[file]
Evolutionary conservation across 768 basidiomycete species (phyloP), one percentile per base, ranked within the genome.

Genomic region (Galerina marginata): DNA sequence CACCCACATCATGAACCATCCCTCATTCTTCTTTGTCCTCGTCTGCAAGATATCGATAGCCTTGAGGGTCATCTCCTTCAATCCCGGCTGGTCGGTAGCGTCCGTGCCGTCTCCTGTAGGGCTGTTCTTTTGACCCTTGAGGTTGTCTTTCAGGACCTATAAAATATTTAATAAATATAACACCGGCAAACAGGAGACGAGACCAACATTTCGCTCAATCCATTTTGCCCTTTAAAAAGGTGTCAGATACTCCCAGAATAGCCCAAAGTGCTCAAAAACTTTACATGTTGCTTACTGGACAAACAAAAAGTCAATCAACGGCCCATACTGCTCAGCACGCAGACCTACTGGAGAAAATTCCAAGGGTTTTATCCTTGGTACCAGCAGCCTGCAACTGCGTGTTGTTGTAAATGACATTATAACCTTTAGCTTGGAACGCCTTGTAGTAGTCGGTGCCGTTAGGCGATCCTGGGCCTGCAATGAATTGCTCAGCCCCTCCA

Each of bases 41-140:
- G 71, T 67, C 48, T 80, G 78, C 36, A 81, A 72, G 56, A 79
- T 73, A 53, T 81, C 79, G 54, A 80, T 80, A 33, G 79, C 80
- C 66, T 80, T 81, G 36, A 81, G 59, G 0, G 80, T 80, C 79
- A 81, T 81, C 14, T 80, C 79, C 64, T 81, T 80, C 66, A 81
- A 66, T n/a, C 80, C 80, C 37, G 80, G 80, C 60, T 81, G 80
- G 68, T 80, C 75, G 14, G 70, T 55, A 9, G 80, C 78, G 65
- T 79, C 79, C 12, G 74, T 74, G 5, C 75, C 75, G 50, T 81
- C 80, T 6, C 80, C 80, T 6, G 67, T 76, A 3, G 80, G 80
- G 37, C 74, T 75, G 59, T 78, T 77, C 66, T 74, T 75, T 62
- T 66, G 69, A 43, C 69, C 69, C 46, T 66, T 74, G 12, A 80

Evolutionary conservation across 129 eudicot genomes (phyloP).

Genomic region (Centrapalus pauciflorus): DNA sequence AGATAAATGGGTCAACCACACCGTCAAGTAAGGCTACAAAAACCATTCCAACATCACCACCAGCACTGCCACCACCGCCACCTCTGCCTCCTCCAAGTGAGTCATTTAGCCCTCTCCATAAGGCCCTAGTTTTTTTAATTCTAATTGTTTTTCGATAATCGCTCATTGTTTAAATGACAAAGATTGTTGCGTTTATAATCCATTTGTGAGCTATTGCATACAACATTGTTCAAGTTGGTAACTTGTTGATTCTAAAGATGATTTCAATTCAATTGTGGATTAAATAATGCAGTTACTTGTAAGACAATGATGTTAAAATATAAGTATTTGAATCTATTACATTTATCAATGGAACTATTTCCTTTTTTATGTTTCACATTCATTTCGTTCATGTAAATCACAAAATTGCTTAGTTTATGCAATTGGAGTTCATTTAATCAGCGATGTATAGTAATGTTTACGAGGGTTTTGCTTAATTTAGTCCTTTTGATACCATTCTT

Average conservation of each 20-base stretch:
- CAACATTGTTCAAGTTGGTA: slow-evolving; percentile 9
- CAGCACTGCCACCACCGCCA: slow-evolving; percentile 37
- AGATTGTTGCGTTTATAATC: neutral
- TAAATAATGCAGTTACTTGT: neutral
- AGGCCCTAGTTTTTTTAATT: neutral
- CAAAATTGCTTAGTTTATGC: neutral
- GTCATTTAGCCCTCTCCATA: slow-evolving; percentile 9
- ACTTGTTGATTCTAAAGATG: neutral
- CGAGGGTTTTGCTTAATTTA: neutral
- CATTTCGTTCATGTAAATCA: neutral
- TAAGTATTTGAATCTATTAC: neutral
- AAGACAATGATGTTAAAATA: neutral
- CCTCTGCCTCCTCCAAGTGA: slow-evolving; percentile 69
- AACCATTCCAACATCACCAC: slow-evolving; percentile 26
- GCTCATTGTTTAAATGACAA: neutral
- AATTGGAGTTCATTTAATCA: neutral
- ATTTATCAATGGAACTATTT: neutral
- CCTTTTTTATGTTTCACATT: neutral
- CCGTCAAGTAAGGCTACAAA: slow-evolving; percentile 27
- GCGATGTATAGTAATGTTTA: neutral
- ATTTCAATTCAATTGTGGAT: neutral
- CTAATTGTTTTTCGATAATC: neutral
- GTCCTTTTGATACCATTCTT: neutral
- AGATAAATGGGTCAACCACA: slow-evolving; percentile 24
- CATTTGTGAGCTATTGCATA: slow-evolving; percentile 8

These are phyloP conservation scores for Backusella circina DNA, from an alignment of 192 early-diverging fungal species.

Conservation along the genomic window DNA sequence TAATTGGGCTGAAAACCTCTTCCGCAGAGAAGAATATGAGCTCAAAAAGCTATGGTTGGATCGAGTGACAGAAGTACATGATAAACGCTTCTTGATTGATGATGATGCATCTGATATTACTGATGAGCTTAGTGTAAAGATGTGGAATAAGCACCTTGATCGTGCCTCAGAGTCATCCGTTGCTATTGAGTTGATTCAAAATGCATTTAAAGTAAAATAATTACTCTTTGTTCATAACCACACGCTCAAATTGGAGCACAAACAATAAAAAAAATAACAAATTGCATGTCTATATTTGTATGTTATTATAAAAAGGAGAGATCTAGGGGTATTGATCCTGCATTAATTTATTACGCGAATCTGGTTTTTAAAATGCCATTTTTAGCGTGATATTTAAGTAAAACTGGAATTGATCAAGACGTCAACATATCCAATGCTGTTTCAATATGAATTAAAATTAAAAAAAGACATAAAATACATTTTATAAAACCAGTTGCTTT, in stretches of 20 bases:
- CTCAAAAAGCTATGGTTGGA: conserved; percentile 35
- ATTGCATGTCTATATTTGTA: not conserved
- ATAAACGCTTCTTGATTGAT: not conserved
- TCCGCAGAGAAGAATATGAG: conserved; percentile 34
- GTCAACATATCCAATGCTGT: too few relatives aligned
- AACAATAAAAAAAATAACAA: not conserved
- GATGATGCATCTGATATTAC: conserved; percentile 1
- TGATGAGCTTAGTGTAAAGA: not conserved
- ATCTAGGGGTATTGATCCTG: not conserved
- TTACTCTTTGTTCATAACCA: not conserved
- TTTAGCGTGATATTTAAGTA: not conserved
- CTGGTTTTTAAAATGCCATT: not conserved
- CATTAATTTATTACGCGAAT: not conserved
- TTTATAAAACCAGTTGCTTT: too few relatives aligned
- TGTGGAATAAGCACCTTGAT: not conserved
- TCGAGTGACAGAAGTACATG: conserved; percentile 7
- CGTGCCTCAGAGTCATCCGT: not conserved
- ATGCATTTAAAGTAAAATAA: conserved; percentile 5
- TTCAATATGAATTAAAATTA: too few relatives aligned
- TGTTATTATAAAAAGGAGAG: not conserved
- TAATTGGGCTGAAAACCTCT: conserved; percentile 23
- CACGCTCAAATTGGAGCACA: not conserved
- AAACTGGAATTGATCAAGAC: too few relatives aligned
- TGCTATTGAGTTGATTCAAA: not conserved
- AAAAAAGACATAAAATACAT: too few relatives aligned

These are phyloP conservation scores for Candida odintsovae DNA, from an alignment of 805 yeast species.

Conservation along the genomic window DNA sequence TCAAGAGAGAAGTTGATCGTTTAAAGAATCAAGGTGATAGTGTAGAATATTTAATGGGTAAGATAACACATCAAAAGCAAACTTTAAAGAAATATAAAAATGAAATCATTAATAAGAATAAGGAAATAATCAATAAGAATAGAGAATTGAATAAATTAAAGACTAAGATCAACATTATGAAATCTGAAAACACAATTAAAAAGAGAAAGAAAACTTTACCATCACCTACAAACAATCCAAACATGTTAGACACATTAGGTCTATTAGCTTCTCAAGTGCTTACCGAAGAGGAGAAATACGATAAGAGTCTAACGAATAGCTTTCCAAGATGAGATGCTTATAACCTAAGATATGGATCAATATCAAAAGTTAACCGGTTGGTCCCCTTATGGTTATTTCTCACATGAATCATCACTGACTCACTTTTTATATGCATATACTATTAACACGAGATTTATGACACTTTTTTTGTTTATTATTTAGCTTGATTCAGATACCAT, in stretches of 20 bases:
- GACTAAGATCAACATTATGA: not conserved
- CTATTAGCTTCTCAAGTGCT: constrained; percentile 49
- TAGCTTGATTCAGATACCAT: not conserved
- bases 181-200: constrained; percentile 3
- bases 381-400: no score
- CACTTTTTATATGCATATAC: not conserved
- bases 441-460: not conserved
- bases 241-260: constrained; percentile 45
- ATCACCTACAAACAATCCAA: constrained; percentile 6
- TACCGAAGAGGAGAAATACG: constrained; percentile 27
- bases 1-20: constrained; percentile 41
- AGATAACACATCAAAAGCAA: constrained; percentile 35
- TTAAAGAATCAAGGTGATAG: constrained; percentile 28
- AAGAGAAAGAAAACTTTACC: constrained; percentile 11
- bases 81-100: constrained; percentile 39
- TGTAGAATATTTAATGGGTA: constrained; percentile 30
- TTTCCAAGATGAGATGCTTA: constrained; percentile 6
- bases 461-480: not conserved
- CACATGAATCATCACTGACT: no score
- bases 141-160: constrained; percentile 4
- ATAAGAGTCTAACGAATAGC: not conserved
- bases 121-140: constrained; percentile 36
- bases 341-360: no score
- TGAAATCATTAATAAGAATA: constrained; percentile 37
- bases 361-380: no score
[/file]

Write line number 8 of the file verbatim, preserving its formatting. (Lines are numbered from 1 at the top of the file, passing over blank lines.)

- A 66, T n/a, C 80, C 80, C 37, G 80, G 80, C 60, T 81, G 80